Much like Osamu Tezuka, Jac was a total workaholic: he created well over a hundred books and dozens of characters, his works spanned almost every possible genre (including western, adventure, fairy tales, sci-fi, pulp detective stories, adaptations of famous novels and even pornography) and never stopped drawing up to the day of his demise. In his youth he was influenced by E.C. Segar (creator of Popeye)'s comics among others, and later he himself influenced other creators such as Francisco Ibáñez.
His most famous creation is Cocco Bill, a hot-tempered but loyal and righteous cowboy who rides his talking horse Trottalemme (Slowtrot) and only drinks chamomile tea. Cocco Bill starred in a big number of comic books but also in a series of animated ads from The '60s and two seasons of an animated series from 2001 that lasted 104 episodes. His style is identifiable by his characters having big noses and feet, stretchy limbs, strange anatomies, but especially by the fact that he fills every empty spot in the page with stuff of every kind. Expect to see pencils, salami and feet jutting from the ground, googly-eyed worms and butterflies watching the characters, combs, dice and flasks scattered everywhere, just to name a few.
His life and works provide examples of:
- Affectionate Parody: A few of his characters were parodies of well-known properties, such as Zorry Kid (Zorro), Mandrago (Mandrake) or L'onorevole Tarzan (Tarzan, duh). Pecor Bill, a cowboy who rides a sheep, is a parody of Pecos Bill but In Name Only.
- Animated Adaptation: As mentioned above, Cocco Bill received one that spanned over 100 episodes. Zorry Kid was supposed to have one too, but only a short trailer was ever produced.
- Author Filibuster: Averted and defied! He worked for both conservative and left-wing publications, and still managed to piss both off for writing/drawing something he wasn't supposed to. He also defined himself as a "center-wing extremist" and made fun of the fact that all of his three names were linked with dictators (Benito Mussolini, Francisco Franco and Giuseppe (Joseph) Stalin).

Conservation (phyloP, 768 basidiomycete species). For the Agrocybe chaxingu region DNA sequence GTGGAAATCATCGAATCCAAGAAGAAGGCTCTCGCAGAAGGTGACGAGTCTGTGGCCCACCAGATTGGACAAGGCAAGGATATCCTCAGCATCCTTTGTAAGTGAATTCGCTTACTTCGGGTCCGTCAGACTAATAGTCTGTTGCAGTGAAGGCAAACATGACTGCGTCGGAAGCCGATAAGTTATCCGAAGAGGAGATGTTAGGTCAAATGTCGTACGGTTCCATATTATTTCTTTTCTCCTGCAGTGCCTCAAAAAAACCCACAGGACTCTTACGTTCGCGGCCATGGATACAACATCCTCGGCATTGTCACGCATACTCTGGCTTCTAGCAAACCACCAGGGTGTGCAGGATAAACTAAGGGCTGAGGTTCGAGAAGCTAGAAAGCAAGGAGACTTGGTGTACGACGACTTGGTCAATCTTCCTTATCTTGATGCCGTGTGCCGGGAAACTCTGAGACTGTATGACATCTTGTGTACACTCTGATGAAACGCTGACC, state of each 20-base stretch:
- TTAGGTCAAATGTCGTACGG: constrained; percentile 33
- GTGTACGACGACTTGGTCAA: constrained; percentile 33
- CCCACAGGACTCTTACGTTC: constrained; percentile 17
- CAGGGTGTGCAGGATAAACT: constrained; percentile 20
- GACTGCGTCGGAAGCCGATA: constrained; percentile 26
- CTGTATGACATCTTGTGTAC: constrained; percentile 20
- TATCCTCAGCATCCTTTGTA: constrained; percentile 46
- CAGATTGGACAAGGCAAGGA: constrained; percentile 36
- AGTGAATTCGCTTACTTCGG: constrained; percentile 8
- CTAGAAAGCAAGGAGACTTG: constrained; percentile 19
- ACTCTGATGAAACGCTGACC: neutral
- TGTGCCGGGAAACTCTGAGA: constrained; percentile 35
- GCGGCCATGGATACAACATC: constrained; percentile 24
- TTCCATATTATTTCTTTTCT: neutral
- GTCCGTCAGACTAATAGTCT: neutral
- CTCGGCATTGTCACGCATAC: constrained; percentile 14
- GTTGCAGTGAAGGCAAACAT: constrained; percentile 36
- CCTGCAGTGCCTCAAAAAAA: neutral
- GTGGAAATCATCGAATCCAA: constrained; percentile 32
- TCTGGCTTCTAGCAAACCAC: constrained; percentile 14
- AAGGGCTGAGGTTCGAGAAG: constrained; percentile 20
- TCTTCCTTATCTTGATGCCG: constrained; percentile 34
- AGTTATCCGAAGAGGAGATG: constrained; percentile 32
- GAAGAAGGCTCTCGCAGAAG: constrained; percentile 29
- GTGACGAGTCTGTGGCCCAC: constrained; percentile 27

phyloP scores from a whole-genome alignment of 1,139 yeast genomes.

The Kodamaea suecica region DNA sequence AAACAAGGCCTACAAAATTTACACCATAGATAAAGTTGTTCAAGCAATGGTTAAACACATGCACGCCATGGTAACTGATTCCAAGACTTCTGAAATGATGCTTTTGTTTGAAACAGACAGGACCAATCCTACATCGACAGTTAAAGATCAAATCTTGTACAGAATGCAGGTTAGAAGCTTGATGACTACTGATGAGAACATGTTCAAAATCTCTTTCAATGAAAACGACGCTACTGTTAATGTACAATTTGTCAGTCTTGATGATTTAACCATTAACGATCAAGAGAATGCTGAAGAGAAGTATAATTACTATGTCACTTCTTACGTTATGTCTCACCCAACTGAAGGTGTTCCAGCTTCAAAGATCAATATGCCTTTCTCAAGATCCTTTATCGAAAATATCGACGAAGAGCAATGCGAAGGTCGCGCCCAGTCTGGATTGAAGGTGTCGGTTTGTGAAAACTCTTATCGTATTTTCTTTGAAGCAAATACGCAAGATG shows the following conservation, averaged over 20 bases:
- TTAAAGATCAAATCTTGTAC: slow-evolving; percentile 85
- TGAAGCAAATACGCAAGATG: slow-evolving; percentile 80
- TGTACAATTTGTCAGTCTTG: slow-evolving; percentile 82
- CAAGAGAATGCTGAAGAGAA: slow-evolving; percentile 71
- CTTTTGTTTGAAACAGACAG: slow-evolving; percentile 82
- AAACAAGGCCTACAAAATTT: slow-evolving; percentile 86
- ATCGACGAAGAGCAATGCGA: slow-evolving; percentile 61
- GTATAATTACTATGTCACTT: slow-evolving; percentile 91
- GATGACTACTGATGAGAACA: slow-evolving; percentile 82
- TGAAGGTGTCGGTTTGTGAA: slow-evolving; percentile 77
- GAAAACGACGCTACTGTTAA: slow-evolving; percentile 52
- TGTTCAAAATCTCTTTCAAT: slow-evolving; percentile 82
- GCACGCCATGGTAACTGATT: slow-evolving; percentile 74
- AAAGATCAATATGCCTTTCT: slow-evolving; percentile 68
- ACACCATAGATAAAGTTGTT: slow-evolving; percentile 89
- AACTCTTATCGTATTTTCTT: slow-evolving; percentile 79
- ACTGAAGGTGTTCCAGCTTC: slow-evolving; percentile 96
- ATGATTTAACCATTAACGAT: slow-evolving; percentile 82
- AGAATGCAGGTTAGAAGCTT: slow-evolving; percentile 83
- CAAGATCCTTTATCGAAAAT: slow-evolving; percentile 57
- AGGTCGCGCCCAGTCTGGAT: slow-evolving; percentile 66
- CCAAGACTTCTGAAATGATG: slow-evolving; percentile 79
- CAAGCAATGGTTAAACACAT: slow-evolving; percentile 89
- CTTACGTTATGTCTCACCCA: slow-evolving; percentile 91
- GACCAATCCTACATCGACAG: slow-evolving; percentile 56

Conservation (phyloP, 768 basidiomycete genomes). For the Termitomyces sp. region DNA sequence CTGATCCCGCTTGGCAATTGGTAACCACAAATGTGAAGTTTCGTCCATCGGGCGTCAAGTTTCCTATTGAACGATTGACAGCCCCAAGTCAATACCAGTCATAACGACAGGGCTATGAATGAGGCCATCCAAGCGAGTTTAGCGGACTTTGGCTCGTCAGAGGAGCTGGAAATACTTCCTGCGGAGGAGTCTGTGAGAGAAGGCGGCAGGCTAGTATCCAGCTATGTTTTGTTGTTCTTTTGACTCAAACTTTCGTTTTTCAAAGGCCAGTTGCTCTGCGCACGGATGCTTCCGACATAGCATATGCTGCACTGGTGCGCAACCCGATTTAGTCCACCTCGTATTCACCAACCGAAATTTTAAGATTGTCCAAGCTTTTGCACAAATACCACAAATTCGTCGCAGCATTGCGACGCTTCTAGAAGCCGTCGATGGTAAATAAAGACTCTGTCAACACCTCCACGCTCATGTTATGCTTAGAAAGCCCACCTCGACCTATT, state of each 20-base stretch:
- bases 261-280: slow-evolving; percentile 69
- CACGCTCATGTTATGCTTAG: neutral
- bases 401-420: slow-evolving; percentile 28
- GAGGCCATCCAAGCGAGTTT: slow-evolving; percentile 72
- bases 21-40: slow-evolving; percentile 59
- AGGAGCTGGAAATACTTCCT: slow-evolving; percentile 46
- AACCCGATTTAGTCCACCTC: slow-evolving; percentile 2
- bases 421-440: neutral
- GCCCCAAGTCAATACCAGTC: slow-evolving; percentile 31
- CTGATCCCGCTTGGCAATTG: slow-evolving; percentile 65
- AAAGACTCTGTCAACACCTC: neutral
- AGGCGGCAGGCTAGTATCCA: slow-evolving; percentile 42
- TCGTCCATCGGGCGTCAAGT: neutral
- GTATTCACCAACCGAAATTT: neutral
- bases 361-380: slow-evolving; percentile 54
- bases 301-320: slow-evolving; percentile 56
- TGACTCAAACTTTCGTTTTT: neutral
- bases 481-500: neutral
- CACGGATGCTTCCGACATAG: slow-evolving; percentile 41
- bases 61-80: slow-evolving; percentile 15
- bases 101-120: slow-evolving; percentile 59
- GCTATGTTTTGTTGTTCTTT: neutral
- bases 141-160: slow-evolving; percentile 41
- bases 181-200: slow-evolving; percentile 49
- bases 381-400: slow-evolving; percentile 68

- Big, Thin, Short Trio: The 3 P's, a group of three inseparable friends who share the initial of their names and were among Jac's earliest creations. They are Pippo (pictured above) Pertica and Palla. Pippo is the hot-blooded, short one and the leader, Pertica the tall, brainy and rational one, and Palla the fat, shy and easily scared one.
- Bloodless Carnage: In his stories Cocco Bill murdered hundreds of bandits, natives and other bad guys, and someone even complained about it. But it's all extremely cartoonish and surreal, with no blood in sight and the guys being shot making backflips or directly landing into open coffins!
- Breaking the Fourth Wall: Very common, especially in his more comedic stories.
- Bunny-Ears Lawyer: By all accounts, Jac was both an incredibly talented artist and an incredibly weird person. Just one example: he put outside his house the sign "Beware of the Camel" and every now and then he made strange noises to mantain the joke!
- Canine Companion: Tom, the little runt that always follows the 3P's. Also Cip the detective's basset hound Kilometro.
- Catchphrase: Among others, Cocco Bill's "Mondo pistola!", Cip l'arcipoliziotto's "Lo supponevo!" ("I assumed it!") and his assistant Gallina's "Maestro, che faccio? Sparo?" ("What do I do, master? Am I going to shoot?").
- Hardboiled Detective: Homaged and parodied in the Joe Balordo stories.
- Ironic Nickname: In his youth he was known as "Lisca di pesce" ("Fishbone") because he was extremely thin, so he started signing his works with "Jac" and a drawn fishbone beside the name. Later on he was not so thin anymore, but mantained the nickname and sometimes remarked on it.